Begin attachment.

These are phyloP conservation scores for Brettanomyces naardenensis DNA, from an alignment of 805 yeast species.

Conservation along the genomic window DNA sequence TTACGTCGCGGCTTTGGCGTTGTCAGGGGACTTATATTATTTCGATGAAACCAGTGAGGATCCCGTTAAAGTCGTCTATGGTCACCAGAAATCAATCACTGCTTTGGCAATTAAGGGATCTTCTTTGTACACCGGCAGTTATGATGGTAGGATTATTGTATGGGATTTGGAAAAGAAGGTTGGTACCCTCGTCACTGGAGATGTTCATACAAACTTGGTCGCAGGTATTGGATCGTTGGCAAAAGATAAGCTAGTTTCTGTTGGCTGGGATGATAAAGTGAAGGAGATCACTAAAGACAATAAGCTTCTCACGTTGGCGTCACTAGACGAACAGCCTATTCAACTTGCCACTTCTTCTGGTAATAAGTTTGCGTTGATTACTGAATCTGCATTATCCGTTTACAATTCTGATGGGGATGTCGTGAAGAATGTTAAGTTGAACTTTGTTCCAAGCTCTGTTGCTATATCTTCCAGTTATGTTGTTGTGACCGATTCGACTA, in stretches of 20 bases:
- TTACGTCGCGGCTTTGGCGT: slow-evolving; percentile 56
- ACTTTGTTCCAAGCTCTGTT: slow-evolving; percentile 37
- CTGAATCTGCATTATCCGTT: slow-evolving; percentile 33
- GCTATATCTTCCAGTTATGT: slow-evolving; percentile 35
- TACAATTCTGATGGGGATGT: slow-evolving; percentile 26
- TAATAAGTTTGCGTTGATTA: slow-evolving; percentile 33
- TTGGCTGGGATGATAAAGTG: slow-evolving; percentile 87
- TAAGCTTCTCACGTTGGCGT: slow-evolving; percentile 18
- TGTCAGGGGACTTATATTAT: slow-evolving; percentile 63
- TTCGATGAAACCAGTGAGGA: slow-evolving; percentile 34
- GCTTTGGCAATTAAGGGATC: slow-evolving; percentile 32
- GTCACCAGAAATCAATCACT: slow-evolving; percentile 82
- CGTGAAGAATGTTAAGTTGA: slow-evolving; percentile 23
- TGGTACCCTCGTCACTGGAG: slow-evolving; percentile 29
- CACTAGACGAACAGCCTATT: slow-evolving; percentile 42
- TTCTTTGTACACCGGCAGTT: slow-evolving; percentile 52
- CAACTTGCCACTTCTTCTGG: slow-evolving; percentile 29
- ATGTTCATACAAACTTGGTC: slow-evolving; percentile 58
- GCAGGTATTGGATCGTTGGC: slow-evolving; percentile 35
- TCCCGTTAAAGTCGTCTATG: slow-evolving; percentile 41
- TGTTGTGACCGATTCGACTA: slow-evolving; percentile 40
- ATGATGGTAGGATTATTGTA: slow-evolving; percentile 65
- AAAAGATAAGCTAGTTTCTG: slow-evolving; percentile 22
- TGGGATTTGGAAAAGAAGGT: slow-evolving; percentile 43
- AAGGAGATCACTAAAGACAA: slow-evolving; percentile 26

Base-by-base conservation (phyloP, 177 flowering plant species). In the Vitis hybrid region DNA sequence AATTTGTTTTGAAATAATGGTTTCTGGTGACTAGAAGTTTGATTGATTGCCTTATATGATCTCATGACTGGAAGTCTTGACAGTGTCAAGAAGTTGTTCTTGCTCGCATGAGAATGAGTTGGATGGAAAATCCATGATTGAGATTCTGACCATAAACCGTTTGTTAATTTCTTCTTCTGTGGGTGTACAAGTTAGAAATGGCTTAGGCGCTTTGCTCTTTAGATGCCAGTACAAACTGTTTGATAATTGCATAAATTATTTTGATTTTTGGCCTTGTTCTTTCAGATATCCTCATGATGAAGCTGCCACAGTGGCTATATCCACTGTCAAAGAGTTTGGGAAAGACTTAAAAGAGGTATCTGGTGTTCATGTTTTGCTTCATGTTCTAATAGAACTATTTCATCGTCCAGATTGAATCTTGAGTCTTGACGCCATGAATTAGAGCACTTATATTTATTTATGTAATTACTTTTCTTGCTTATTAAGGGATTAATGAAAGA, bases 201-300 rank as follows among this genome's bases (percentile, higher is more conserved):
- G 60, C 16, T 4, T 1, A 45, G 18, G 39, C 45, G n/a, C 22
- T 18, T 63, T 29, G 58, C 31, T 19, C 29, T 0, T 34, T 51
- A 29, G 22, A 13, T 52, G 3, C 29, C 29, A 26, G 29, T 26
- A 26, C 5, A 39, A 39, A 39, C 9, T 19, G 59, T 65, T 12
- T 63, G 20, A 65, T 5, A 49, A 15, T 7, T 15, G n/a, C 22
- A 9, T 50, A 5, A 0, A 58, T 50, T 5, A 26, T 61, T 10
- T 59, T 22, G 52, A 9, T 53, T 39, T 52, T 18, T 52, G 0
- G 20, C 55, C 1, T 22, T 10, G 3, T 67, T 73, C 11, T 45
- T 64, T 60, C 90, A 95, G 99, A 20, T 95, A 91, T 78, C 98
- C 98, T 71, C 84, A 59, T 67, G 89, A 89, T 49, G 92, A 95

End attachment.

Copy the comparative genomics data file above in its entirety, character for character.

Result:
These are phyloP conservation scores for Brettanomyces naardenensis DNA, from an alignment of 805 yeast species.

Conservation along the genomic window DNA sequence TTACGTCGCGGCTTTGGCGTTGTCAGGGGACTTATATTATTTCGATGAAACCAGTGAGGATCCCGTTAAAGTCGTCTATGGTCACCAGAAATCAATCACTGCTTTGGCAATTAAGGGATCTTCTTTGTACACCGGCAGTTATGATGGTAGGATTATTGTATGGGATTTGGAAAAGAAGGTTGGTACCCTCGTCACTGGAGATGTTCATACAAACTTGGTCGCAGGTATTGGATCGTTGGCAAAAGATAAGCTAGTTTCTGTTGGCTGGGATGATAAAGTGAAGGAGATCACTAAAGACAATAAGCTTCTCACGTTGGCGTCACTAGACGAACAGCCTATTCAACTTGCCACTTCTTCTGGTAATAAGTTTGCGTTGATTACTGAATCTGCATTATCCGTTTACAATTCTGATGGGGATGTCGTGAAGAATGTTAAGTTGAACTTTGTTCCAAGCTCTGTTGCTATATCTTCCAGTTATGTTGTTGTGACCGATTCGACTA, in stretches of 20 bases:
- TTACGTCGCGGCTTTGGCGT: slow-evolving; percentile 56
- ACTTTGTTCCAAGCTCTGTT: slow-evolving; percentile 37
- CTGAATCTGCATTATCCGTT: slow-evolving; percentile 33
- GCTATATCTTCCAGTTATGT: slow-evolving; percentile 35
- TACAATTCTGATGGGGATGT: slow-evolving; percentile 26
- TAATAAGTTTGCGTTGATTA: slow-evolving; percentile 33
- TTGGCTGGGATGATAAAGTG: slow-evolving; percentile 87
- TAAGCTTCTCACGTTGGCGT: slow-evolving; percentile 18
- TGTCAGGGGACTTATATTAT: slow-evolving; percentile 63
- TTCGATGAAACCAGTGAGGA: slow-evolving; percentile 34
- GCTTTGGCAATTAAGGGATC: slow-evolving; percentile 32
- GTCACCAGAAATCAATCACT: slow-evolving; percentile 82
- CGTGAAGAATGTTAAGTTGA: slow-evolving; percentile 23
- TGGTACCCTCGTCACTGGAG: slow-evolving; percentile 29
- CACTAGACGAACAGCCTATT: slow-evolving; percentile 42
- TTCTTTGTACACCGGCAGTT: slow-evolving; percentile 52
- CAACTTGCCACTTCTTCTGG: slow-evolving; percentile 29
- ATGTTCATACAAACTTGGTC: slow-evolving; percentile 58
- GCAGGTATTGGATCGTTGGC: slow-evolving; percentile 35
- TCCCGTTAAAGTCGTCTATG: slow-evolving; percentile 41
- TGTTGTGACCGATTCGACTA: slow-evolving; percentile 40
- ATGATGGTAGGATTATTGTA: slow-evolving; percentile 65
- AAAAGATAAGCTAGTTTCTG: slow-evolving; percentile 22
- TGGGATTTGGAAAAGAAGGT: slow-evolving; percentile 43
- AAGGAGATCACTAAAGACAA: slow-evolving; percentile 26

Base-by-base conservation (phyloP, 177 flowering plant species). In the Vitis hybrid region DNA sequence AATTTGTTTTGAAATAATGGTTTCTGGTGACTAGAAGTTTGATTGATTGCCTTATATGATCTCATGACTGGAAGTCTTGACAGTGTCAAGAAGTTGTTCTTGCTCGCATGAGAATGAGTTGGATGGAAAATCCATGATTGAGATTCTGACCATAAACCGTTTGTTAATTTCTTCTTCTGTGGGTGTACAAGTTAGAAATGGCTTAGGCGCTTTGCTCTTTAGATGCCAGTACAAACTGTTTGATAATTGCATAAATTATTTTGATTTTTGGCCTTGTTCTTTCAGATATCCTCATGATGAAGCTGCCACAGTGGCTATATCCACTGTCAAAGAGTTTGGGAAAGACTTAAAAGAGGTATCTGGTGTTCATGTTTTGCTTCATGTTCTAATAGAACTATTTCATCGTCCAGATTGAATCTTGAGTCTTGACGCCATGAATTAGAGCACTTATATTTATTTATGTAATTACTTTTCTTGCTTATTAAGGGATTAATGAAAGA, bases 201-300 rank as follows among this genome's bases (percentile, higher is more conserved):
- G 60, C 16, T 4, T 1, A 45, G 18, G 39, C 45, G n/a, C 22
- T 18, T 63, T 29, G 58, C 31, T 19, C 29, T 0, T 34, T 51
- A 29, G 22, A 13, T 52, G 3, C 29, C 29, A 26, G 29, T 26
- A 26, C 5, A 39, A 39, A 39, C 9, T 19, G 59, T 65, T 12
- T 63, G 20, A 65, T 5, A 49, A 15, T 7, T 15, G n/a, C 22
- A 9, T 50, A 5, A 0, A 58, T 50, T 5, A 26, T 61, T 10
- T 59, T 22, G 52, A 9, T 53, T 39, T 52, T 18, T 52, G 0
- G 20, C 55, C 1, T 22, T 10, G 3, T 67, T 73, C 11, T 45
- T 64, T 60, C 90, A 95, G 99, A 20, T 95, A 91, T 78, C 98
- C 98, T 71, C 84, A 59, T 67, G 89, A 89, T 49, G 92, A 95